Kuciemba v. Victory Woodworks, Inc., 14 Cal. 5th 993 (2023); 74 F.4th 1039 (9th Cir. 2023)

The California Supreme Court unanimously ruled that employers are not liable to nonemployees who contract COVID-19 from employee household members who bring the virus home from their workplace, because “[a]n employer does not owe a duty of care under California law to prevent the spread of COVID-19 to

California Dep’t of Corr. & Rehab. v. WCAB, 2023 WL 5198517 (Cal. Ct. App. 2023)

Under the Workers’ Compensation Act, if a worker is injured because of the employer’s serious and willful misconduct, the “compensation” the worker is entitled to receive increases by one half.  The statute defining “compensation” limits the term to benefits or payments provided by Division 4 of the Labor Code.  

We invite you to review our newly-posted July 2023 California Employment Law Notes, a comprehensive review of the latest and most significant developments in California employment law. The highlights include:

Hodges v. Cedars-Sinai Med. Ctr., 91 Cal. App. 5th 894 (2023)

Deanna Hodges, who worked for Cedars-Sinai as an administrative employee with no patient responsibilities, refused to get vaccinated for the flu, contrary to Cedars’ policy which required all of its employees to get vaccinated in an effort to limit employee transmission of the flu.  The only exceptions were for a “valid medical

We invite you to review our newly-posted November 2022 California Employment Law Notes, a comprehensive review of the latest and most significant developments in California employment law. The highlights include:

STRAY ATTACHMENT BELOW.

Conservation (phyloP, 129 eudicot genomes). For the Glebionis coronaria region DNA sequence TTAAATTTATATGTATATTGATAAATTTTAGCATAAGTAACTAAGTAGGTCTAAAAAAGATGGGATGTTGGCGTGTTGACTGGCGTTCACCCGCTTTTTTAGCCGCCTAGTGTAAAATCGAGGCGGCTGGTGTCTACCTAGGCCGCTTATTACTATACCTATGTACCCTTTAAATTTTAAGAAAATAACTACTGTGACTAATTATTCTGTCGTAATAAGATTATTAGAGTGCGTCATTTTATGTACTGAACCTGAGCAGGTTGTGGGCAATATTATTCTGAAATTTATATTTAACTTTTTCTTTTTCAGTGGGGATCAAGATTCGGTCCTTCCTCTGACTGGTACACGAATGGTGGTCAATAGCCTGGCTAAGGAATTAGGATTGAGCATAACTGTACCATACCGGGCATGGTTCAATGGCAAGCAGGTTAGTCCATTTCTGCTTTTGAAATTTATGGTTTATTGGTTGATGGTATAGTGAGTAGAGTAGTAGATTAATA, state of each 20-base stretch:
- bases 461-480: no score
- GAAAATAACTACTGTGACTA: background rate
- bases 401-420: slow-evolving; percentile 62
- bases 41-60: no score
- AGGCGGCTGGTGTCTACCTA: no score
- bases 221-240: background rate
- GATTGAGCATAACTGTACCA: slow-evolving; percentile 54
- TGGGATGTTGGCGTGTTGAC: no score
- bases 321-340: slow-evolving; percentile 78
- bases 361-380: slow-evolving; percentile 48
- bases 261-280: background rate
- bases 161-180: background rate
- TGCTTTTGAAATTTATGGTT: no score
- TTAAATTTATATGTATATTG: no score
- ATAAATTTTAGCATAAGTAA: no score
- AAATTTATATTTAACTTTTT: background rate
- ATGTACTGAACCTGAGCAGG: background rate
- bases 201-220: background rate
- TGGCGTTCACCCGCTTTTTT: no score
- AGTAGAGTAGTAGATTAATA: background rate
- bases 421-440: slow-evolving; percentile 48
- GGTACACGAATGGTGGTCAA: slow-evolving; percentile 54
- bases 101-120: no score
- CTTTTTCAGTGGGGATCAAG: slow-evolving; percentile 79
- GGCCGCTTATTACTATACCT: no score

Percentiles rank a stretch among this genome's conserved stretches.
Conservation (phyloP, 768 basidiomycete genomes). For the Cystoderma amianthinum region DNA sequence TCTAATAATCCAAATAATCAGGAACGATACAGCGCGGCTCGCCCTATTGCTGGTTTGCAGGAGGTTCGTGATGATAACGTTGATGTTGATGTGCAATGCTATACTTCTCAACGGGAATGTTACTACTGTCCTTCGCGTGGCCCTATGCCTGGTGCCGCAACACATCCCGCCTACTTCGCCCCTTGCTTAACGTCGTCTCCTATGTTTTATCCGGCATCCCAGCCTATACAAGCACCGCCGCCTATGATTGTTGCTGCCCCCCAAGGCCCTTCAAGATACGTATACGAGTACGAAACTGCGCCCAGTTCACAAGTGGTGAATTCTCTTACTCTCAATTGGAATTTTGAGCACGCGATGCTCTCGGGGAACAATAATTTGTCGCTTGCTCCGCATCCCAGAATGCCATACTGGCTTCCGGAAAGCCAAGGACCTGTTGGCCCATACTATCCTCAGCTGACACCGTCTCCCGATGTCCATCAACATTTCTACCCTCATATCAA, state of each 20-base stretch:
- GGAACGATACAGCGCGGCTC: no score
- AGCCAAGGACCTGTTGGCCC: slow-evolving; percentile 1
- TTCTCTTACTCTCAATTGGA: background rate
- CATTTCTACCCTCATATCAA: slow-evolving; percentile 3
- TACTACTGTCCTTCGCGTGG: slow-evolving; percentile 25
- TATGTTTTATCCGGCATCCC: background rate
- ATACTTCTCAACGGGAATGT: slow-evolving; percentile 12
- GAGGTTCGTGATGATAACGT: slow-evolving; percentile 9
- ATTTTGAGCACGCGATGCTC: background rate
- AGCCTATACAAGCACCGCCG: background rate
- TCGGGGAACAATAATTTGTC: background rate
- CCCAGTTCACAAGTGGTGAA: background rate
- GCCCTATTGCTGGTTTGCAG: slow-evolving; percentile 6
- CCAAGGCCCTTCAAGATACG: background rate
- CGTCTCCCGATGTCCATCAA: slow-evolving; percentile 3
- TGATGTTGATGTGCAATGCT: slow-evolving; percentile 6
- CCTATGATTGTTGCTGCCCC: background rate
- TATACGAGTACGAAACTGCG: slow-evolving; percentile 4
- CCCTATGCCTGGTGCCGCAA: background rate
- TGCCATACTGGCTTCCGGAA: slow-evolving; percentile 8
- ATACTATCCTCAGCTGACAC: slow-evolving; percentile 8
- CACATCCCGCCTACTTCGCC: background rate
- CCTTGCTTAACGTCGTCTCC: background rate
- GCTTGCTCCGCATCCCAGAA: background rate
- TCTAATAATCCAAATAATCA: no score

Miller v. Roseville Lodge No. 1293, 83 Cal. App. 5th 825 (2022)

Roseville Lodge No. 1293, Loyal Order of Moose, Inc., hired Charlie Gelatini to move an ATM on its premises.  Ricky Lee Miller, Jr., who worked for Gelatini and was the person who performed the work, was injured on the job when he fell from a scaffold.  Miller sued the Lodge and its

California law requires employers to furnish a “safe and healthful” workplace to employees. Now that the line between “workplace” and “home” has been blurred for so many workers in the wake of the COVID-19 pandemic, the law has been unclear as to whether that obligation extends to an employee whose “workplace” happens to be their residence. In Colonial Van & Storage, Inc. v. Superior Court

We invite you to review our newly-posted March 2022 California Employment Law Notes, a comprehensive review of the latest and most significant developments in California employment law. The highlights include:

National Fed’n of Indep. Bus. v. OSHA, 595 U.S. ___, 142 S. Ct. 661 (2022)

The United States Secretary of Labor, acting through the Occupational Safety and Health Administration, enacted a vaccine mandate that would have required employers with at least 100 employees to require their employees (approximately 84 million workers) to receive a COVID-19 vaccination or to obtain a medical test each week

As we reported here, Cal/OSHA’s revised COVID-19 Emergency Temporary Standards (“ETS”) took effect on January 14, 2022. The controversial emergency regulations, which have caused employers countless headaches, survived their first major challenge when the Court of Appeal, in Western Growers Association v. Occupational Safety and Health Standards Board affirmed the trial court’s order blocking a preliminary injunction.

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